In the opening scene of A Streetcar Named Desire, Blanche Dubois arrives at 632 Elysian Fields, a bit dismayed after riding streetcars bound for “Cemeteries” and “Desire.” When she sees the home of her sister Stella Kowalski and her husband Stanley, she’s none too impressed. It isn’t Belle Reve, the family estate in Laurel, Miss., she has lost. But it’s also no dive.
Audiences get a similar experience settling in for Southern Rep’s inspired production of Streetcar, which opened in sync with the Tennessee Williams New Orleans Literary Festival. The Kowalski home is tucked away inside 527 Elysian Fields, the address of Michalopoulos Studio, a warehouse space that once was a funeral home. The cavernous interior is not as comfortable as Southern Rep’s former digs at The Shops at Canal Place, but it adds a sense of uniqueness to the production, and like Blanche, the company won’t be staying on Elysian Fields too long.
Under Jason Kirkpatrick’s direction, the production is faithful and intense. Aimee Hayes wonderfully animates the flighty, delusional and desperate Blanche, and it’s no small task to keep some of Williams’ lyrical flourishes from descending into Southern gothic melodrama. This Streetcar doesn’t go there.
Via Louisiana Voice
A legal analysis of Gov. Bobby Jindal's state employee pension overhauls, commissioned by the Louisiana Legislative Auditor, has found that, if passed, the bills are likely to be challenged in court and that the challengers are likely to win.
From the report:
The challenges would most likely allege violations under: (1) Article X, § 29 of the Louisiana Constitution, which protects public pension benefits, (2) the Contract Clause within both the Louisiana and U.S. Constitutions (claiming contract impairment due to diminished benefits); (3) the Takings Clause of both the Louisiana and U.S. Constitutions (for divesting public employee benefits without just compensation); (4) the Due Process Clauses of both the Louisiana Constitution'* and the Fifth Amendment to the U.S. Constitution (for depriving employees' of property rights without dueprocess); and (5) 42 U.S.C. § 1983 against public officials for enforcing unconstitutional laws.
Tom Aswell of Louisiana Voice highlights this quote further down in the report:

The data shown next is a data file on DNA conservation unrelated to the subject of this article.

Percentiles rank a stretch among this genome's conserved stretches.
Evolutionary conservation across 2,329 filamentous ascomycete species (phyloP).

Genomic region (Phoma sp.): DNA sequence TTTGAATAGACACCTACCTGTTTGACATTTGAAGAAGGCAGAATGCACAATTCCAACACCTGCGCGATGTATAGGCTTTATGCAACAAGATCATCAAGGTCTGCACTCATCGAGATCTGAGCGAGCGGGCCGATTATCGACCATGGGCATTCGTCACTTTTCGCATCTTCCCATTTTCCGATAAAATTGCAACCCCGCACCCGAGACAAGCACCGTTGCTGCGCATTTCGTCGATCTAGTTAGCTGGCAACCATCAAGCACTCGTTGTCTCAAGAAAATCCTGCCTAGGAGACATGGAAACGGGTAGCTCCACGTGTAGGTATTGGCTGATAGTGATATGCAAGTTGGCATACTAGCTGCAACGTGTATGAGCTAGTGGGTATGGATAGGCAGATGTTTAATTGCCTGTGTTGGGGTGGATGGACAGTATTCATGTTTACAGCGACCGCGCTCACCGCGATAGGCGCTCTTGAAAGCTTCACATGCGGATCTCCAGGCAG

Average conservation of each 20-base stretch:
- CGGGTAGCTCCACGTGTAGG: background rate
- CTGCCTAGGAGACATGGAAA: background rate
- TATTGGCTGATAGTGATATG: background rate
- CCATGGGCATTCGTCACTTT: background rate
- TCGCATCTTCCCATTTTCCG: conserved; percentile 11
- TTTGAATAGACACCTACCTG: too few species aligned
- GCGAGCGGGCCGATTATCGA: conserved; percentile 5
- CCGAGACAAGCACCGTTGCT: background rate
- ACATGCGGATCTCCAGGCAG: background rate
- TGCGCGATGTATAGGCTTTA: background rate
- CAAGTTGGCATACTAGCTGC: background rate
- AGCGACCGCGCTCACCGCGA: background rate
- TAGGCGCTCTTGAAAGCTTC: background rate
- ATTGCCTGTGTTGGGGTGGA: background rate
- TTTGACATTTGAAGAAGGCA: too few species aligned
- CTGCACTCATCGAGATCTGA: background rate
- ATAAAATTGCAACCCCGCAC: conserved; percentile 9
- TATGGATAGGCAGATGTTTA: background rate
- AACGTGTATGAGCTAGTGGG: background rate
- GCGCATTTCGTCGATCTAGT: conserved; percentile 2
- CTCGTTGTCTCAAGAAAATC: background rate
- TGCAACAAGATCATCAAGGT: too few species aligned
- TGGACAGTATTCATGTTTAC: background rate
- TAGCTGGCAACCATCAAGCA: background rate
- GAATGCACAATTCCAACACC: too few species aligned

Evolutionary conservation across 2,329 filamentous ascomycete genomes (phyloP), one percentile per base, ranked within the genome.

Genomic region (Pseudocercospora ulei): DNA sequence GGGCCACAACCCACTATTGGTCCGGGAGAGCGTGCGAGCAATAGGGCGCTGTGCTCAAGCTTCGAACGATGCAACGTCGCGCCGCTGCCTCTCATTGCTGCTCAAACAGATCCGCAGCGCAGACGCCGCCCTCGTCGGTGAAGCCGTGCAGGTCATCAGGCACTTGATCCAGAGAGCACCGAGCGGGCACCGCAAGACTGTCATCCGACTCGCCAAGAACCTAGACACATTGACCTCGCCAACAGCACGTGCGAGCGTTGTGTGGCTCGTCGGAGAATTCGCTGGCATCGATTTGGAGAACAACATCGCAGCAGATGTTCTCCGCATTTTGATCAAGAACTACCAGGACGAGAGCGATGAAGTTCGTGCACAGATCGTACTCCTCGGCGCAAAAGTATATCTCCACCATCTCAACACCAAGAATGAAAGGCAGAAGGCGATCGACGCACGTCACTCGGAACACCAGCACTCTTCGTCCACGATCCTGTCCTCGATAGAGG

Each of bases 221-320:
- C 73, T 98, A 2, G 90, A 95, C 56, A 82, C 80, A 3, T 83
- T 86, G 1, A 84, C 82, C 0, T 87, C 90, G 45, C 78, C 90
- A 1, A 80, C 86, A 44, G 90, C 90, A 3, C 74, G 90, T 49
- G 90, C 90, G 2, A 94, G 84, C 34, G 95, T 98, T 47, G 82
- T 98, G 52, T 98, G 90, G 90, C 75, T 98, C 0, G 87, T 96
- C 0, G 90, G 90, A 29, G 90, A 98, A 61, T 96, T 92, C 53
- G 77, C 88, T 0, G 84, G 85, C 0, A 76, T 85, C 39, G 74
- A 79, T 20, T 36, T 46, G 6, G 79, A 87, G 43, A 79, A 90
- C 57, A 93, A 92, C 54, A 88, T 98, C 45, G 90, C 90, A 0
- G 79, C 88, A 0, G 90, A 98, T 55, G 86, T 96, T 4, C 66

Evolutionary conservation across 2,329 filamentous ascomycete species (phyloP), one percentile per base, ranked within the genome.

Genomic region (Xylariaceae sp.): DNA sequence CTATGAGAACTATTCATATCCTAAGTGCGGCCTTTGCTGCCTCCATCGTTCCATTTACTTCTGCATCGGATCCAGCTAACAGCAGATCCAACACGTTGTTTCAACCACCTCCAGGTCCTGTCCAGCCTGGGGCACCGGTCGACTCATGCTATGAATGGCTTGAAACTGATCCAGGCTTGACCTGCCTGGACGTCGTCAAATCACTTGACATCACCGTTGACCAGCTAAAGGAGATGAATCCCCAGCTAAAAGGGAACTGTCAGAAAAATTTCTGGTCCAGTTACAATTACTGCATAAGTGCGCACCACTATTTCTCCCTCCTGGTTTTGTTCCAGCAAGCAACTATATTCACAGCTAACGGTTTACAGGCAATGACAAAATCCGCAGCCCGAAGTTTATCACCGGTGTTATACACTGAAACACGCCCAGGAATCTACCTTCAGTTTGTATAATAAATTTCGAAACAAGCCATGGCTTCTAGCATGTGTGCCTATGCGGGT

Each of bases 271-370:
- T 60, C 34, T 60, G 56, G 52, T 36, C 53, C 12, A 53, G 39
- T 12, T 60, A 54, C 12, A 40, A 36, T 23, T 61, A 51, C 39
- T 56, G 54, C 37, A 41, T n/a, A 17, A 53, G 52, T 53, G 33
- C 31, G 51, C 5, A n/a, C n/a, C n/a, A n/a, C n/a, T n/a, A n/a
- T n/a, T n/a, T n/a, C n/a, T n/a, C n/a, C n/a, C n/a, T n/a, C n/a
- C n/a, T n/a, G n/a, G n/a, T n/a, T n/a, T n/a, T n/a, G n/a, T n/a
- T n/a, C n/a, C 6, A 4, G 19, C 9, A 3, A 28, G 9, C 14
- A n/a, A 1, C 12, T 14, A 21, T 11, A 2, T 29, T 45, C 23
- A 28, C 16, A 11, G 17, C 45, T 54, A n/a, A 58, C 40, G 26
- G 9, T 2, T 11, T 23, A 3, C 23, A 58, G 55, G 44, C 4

The former notion that pension benefits were a voluntary gift from the employer (and thus subject to revision or termination at the employer's sole discretion) has since yielded to an understanding that pension benefits comprise an essential component of public employee compensation and that public employees have a significant contractual interest in these benefits.
Jindal's "reform" plan aims to increase retirement age to 67 from 55, raise employee contributions by three percent, change the formula now used to calculate retirement pay (lowering the pay in most cases) and merge the Louisiana School Employees' Retirement System with the Teachers' Retirement System of Louisiana.
Read the full analysis by Dallas-based law firm Strasburger and Price here (39 page PDF): 00028CB2.pdf
After four years of touting ethics “reforms” that were largely window dressing, Gov. Bobby Jindal finally acknowledges that his “gold standard” needs some polishing. Jindal is backing a handful of bills in the current legislative session to tweak the 2008 changes that he rammed through a special session with little opposition and even less thoughtful analysis.
Most of Jindal’s bills are good ideas, but some of them, typically, don’t go far enough. State Rep. Tim Burns, R-Mandeville, is handling Jindal’s proposals via House Bills 942, 950 and 955.
The Public Affairs Research Council of Louisiana (PAR), which has been a leading advocate of reform for decades, recently published a 36-page analysis of the state’s ethics and campaign finance laws. PAR makes more than a dozen recommendations that Jindal and lawmakers should heed. It’s not light reading, but the study’s focus goes to the heart of governmental integrity. PAR’s suggestions include:
• Clearly define the authority of the state Board of Ethics and the Ethics Adjudicatory Board. This problem was created by Jindal’s 2008 “reforms.”
The governor effectively gutted the ethics board in ’08 by shifting its “adjudicatory” authority to administrative law judges (ALJs) who answer to a Jindal appointee. Before those changes, the ethics board functioned as investigator, prosecutor, judge and jury. Now the ALJs are the judges and the ethics board is the prosecutor. That’s fine, but the lines of authority and jurisdiction are fuzzy — especially in cases involving campaign finance law violations.
Filmmaking genius Alfred Hitchcock once said that his 1959 gem North By Northwest "summarizes" his "American period" of the 1940s and '50s. We sometimes like to think of it as the only perfect movie ever made. Starring Cary Grant as a mild-mannered New York advertising executive who gets swept into international espionage in an unlikely case of mistaken identity, North By Northwest seamlessly blends suspense, humor, and satire like no other film, from any era. Its technicolor glory is best experienced on the big screen, like the one at the Prytania Theatre, 5339 Prytania Street uptown in New Orleans. The Prytania will offer three noon showings of North By Northwest over the next several days: Saturday, March 31, Sunday, April 1, and Wednesday, April 4.
Allow the master himself to serve as your travel guide: